April 30th, 2019
Last week we showed in this post how big data from household electricity meters can be used to estimate measures of energy poverty and inequality at the municipal level in Bolivia. The objective of this blog is to show how electricity meter data can also be used to infer information about recent population dynamics in the country. Such information is not just of interest from a sustainable development perspective, but it also provides valuable information to orient both public and private investments.
A simple way to identify the most attractive municipalities in Bolivia is to see where the number of residential electricity meters with positive electricity consumption (which suggests inhabited dwellings) is increasing the most. Figure 1 shows the 50 municipalities that have added most residential electricity meters (with positive electricity consumption) between 2013 and 2016. Map 1 shows were these municipalities are located in Bolivia.
Santa Cruz de la Sierra and El Alto lead the table, each adding about 11 thousand electricity meters with positive consumption per year. They are followed by La Paz and Cochabamba each adding about 7 thousand electricity meters per year. Further down we find the other six departmental capitals of Bolivia (black) and most of the municipalities that make up the metropolitan areas of La Paz (red), Santa Cruz (blue) and Cochabamba (green).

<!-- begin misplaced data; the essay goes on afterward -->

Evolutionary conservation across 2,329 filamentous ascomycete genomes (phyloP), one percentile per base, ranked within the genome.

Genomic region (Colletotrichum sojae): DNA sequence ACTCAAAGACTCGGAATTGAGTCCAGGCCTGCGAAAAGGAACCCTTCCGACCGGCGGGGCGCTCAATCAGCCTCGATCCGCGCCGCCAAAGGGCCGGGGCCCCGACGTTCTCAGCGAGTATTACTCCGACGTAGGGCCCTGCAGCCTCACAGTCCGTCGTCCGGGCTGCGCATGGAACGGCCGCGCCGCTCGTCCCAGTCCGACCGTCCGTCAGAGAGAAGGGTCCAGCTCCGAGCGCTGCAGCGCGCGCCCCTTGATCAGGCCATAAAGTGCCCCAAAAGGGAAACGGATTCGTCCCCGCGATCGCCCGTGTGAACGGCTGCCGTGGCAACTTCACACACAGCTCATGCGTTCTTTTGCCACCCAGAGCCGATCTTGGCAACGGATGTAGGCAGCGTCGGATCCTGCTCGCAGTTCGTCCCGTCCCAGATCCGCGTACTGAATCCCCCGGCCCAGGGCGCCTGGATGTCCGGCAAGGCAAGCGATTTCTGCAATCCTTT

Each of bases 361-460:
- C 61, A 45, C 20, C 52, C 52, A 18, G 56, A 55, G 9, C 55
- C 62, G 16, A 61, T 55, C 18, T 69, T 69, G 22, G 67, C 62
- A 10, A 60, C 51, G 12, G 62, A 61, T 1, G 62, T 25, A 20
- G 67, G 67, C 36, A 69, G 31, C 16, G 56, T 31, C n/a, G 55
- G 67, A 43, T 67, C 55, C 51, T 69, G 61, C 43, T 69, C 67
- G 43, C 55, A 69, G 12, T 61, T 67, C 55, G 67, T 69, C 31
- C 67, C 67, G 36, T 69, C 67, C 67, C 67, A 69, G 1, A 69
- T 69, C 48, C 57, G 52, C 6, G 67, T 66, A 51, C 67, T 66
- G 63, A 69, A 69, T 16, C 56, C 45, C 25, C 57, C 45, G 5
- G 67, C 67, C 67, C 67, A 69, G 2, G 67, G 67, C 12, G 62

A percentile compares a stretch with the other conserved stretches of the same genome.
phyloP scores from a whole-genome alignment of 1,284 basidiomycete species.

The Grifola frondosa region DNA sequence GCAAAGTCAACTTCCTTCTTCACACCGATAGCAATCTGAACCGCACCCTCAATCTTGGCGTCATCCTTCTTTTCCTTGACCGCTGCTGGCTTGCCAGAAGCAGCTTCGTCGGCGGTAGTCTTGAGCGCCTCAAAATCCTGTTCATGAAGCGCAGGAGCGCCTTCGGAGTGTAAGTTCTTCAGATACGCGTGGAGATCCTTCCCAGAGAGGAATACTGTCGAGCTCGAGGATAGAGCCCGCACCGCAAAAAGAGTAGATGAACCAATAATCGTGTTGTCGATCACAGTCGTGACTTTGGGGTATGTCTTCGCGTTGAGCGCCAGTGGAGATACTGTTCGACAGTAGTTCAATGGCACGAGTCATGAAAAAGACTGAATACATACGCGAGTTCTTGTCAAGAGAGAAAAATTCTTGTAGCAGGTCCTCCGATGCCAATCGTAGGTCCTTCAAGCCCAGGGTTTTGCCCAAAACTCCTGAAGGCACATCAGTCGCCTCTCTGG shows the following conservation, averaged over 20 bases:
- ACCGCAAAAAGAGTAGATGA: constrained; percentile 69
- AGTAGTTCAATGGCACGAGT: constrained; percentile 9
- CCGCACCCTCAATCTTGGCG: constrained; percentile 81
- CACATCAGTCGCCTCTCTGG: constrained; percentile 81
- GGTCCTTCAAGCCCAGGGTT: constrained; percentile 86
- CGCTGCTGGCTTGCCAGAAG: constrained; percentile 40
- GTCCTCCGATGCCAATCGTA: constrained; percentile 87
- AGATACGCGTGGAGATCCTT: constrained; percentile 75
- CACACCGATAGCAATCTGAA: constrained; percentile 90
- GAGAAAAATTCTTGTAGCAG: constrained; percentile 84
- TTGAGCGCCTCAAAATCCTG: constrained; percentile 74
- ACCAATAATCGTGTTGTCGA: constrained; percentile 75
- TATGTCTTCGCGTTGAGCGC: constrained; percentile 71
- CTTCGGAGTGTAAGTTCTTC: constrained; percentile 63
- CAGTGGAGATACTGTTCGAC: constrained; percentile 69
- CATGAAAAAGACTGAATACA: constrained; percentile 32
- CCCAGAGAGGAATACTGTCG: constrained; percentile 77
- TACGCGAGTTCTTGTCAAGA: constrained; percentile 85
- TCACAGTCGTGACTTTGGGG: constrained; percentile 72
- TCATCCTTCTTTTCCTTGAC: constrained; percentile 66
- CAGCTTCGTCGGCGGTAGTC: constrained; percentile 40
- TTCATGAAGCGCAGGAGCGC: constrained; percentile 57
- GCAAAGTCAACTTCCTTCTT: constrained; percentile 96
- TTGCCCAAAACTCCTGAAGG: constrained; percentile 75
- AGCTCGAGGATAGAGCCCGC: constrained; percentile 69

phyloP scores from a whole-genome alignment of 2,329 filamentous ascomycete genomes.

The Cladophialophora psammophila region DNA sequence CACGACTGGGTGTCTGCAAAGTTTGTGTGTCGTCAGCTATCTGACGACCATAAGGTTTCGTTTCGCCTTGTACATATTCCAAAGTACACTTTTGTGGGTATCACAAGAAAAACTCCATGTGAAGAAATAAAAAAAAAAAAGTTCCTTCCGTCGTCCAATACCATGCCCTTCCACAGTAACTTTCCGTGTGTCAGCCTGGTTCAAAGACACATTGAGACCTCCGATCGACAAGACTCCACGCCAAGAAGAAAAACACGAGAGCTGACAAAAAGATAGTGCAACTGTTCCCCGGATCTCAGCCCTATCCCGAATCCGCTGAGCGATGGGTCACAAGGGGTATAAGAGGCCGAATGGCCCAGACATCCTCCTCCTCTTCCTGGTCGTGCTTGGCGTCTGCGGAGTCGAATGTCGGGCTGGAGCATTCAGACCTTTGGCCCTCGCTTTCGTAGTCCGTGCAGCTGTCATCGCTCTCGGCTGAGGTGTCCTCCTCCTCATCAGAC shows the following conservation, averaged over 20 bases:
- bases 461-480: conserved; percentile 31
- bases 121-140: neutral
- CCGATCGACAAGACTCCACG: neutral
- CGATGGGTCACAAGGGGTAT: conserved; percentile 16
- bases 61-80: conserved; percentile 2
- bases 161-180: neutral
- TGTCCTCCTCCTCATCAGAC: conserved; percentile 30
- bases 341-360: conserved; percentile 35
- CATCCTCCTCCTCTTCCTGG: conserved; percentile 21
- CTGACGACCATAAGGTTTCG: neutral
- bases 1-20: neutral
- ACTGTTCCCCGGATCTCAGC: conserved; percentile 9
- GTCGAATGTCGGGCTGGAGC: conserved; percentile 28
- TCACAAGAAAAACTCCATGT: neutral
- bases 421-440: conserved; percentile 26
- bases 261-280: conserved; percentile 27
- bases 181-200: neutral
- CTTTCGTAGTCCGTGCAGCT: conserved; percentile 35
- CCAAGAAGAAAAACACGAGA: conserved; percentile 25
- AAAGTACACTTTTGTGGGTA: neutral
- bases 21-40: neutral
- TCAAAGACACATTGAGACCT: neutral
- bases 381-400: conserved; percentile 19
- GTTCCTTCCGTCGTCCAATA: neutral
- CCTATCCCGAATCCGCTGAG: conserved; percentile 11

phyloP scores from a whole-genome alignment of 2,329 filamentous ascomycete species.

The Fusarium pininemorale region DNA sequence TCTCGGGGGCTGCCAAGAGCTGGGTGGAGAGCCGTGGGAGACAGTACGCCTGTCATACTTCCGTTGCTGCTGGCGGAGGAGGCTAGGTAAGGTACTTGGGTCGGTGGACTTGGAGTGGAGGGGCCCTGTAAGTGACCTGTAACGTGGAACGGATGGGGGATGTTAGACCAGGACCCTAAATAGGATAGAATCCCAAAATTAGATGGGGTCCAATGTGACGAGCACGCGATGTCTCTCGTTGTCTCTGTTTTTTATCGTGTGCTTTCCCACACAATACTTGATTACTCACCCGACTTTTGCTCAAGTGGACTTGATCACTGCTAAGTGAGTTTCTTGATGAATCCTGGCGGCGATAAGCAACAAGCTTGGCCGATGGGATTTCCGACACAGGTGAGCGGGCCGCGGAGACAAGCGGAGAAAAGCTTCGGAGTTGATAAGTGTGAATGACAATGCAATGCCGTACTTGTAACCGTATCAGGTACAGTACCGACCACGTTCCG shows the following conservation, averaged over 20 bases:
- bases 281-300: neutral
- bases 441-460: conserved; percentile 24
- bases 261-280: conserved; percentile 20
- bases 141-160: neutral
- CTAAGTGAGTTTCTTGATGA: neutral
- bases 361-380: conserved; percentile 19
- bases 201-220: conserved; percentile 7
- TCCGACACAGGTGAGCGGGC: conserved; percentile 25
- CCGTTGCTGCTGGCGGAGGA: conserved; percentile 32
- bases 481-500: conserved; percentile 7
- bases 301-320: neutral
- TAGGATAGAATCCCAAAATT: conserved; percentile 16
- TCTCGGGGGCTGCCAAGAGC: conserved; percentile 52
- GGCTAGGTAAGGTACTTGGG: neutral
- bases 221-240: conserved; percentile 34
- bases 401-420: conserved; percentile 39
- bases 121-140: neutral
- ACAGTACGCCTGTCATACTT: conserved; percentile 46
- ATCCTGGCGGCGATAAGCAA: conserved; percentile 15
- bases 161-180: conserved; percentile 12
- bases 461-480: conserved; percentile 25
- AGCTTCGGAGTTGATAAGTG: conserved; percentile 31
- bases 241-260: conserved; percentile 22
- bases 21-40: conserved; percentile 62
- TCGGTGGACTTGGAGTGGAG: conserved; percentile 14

The remaining grey municipalities represent what could be called “Growing intermediate municipalitie.” They are not departmental capitals, nor are they part of Bolivia’s three main metropolitan areas, but they are nevertheless attracting quite a lot of people. The intermediate municipalities that attract most people in Bolivia are: Punata, Yacuiba, Montero, Villa Tunari, Riberalta, Villamontes, Caracollo, Yapacaní, Puerto Villarroel, Entre Ríos (Cochabamba), San Ignacio de Velazco, and San Julián; all growing by more than 500 electricity meters per year.
Figure 1: The top 50 most dynamic municipalities in Bolivia, 2013-2016 (as measured by the average annual increase in domestic electricity meters with positive consumption).
Source: Andersen, Branisa & Calderón (2019)
Map 1: The top 50 most dynamic municipalities in Bolivia, 2013-2016 (as measured by the average annual increase in domestic electricity meters with positive consumption).
Source: Andersen, Branisa & Calderón (2019), Map kindly produced by Lily Peñaranda
Below the 50 municipalities listed in Figure 1 are 289 other municipalities that are apparently much less attractive to internal migrants, and which probably have trouble keeping young people of reproductive age to form new households, but very few municipalities have actually seen a decrease in active electricity meters.
As a way of promoting the exchange of information, we encourage readers living in one of the 50 municipalities on the list to comment below about what makes their municipality particularly attractive.
* Lykke E. Andersen, Ph.D., Executive Director of SDSN Bolivia at: Lykke.E.Andersen@sdsnbolivia.org.
** Boris Branisa, Ph.D., Director, Instituto para el Desarrollo del Emprendimiento y la Competitividad (iDEC), Escuela de la Producción y la Competitividad (ePC), Universidad Católica Boliviana “San Pablo”.
*** Guillermo Guzmán, Ph.D., Centro de Investigaciones Sociales (CIS) de la Vicepresidencia del Estado.
The viewpoints expressed in the blog are the responsibility of the authors and do not necessarily reflect the position of their institutions. These posts are part of the project “Atlas of the SDGs in Bolivia at the municipal level” that is currently carried out by the Sustainable Development Solutions Network (SDSN) in Bolivia, of which both iDEC and CIS are members.